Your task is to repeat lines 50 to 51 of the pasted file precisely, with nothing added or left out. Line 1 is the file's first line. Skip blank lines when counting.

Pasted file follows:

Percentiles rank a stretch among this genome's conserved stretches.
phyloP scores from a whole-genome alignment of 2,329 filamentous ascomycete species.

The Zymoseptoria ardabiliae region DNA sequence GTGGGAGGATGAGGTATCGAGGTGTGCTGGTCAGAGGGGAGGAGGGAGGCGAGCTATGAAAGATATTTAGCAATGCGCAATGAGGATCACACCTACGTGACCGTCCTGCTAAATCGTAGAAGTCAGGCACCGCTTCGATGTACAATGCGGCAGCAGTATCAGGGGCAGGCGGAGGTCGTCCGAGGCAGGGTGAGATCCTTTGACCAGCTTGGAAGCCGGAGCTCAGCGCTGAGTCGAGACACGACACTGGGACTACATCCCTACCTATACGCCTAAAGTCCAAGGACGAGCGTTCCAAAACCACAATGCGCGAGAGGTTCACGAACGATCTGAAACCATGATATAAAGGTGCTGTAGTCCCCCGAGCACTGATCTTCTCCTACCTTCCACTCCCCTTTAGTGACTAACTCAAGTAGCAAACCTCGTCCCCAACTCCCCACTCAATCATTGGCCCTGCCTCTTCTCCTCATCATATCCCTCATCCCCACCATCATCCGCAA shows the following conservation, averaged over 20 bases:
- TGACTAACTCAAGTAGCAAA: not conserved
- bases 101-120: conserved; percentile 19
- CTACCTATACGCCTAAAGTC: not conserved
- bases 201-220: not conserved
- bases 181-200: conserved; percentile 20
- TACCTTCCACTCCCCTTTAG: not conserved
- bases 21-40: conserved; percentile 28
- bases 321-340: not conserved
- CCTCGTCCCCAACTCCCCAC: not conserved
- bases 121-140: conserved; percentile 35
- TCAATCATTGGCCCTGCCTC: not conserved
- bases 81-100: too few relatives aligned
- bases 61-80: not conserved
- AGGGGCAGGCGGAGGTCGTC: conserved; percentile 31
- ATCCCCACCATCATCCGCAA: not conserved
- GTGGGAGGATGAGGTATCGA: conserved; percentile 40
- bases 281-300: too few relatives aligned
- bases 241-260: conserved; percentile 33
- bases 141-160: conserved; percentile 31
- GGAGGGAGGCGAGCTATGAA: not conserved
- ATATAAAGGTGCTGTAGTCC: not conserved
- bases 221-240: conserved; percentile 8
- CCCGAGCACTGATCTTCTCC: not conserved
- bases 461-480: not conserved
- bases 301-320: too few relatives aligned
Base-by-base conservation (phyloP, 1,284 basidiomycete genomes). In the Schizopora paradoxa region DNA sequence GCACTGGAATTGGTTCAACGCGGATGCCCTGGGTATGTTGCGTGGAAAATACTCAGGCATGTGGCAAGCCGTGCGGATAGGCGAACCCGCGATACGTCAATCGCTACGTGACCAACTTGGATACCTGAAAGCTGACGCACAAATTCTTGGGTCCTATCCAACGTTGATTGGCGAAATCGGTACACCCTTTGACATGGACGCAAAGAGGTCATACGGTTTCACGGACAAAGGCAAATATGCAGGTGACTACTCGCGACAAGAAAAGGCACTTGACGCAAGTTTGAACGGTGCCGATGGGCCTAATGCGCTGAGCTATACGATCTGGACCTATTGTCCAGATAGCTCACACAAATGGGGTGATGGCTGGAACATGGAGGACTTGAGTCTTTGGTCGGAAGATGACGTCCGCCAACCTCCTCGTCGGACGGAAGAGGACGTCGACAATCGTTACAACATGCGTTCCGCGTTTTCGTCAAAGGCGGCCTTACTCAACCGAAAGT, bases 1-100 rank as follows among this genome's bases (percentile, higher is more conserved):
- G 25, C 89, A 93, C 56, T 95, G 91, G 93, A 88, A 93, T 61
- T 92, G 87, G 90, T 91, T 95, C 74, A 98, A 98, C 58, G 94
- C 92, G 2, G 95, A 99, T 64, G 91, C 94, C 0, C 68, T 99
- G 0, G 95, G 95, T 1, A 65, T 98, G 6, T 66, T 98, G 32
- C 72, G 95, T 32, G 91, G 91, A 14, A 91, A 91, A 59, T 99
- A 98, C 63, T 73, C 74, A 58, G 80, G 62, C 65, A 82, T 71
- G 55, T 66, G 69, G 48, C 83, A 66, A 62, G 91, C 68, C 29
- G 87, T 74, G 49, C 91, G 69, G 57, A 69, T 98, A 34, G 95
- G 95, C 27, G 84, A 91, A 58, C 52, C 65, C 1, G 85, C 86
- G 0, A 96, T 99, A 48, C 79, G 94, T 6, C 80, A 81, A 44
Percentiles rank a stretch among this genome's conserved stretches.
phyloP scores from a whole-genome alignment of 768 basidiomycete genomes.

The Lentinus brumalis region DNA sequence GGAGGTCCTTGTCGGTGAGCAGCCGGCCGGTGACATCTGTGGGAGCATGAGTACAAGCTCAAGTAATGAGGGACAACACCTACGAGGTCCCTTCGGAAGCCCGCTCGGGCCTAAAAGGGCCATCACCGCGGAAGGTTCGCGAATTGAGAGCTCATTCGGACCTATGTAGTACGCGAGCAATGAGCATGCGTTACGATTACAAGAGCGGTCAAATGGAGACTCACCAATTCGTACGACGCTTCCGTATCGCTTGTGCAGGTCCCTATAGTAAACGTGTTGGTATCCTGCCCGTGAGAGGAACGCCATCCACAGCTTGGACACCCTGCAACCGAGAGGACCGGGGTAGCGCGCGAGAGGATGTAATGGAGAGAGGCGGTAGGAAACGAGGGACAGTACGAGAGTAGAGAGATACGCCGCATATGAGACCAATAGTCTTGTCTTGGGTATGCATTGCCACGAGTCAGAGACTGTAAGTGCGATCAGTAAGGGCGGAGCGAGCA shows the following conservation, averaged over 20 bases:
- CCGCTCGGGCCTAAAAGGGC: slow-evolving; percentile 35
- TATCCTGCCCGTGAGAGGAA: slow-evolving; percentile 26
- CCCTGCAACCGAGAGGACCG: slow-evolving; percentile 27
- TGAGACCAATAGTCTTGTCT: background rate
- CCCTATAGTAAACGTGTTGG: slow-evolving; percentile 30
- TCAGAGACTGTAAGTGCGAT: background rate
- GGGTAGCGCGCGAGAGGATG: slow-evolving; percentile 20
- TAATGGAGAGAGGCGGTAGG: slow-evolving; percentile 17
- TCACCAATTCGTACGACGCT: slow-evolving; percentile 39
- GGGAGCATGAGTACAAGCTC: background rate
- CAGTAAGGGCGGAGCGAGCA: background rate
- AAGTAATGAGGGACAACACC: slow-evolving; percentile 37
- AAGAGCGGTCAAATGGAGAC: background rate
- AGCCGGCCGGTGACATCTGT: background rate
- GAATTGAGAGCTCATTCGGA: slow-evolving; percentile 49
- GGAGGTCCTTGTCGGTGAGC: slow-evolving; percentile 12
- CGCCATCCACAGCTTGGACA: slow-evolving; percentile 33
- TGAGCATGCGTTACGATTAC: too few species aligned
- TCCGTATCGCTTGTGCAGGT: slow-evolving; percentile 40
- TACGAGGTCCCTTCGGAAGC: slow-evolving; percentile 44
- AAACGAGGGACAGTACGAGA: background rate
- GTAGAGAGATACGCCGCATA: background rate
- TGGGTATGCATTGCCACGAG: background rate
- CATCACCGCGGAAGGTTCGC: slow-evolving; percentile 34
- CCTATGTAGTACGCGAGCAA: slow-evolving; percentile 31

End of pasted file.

- TAATGGAGAGAGGCGGTAGG: slow-evolving; percentile 17
- TCACCAATTCGTACGACGCT: slow-evolving; percentile 39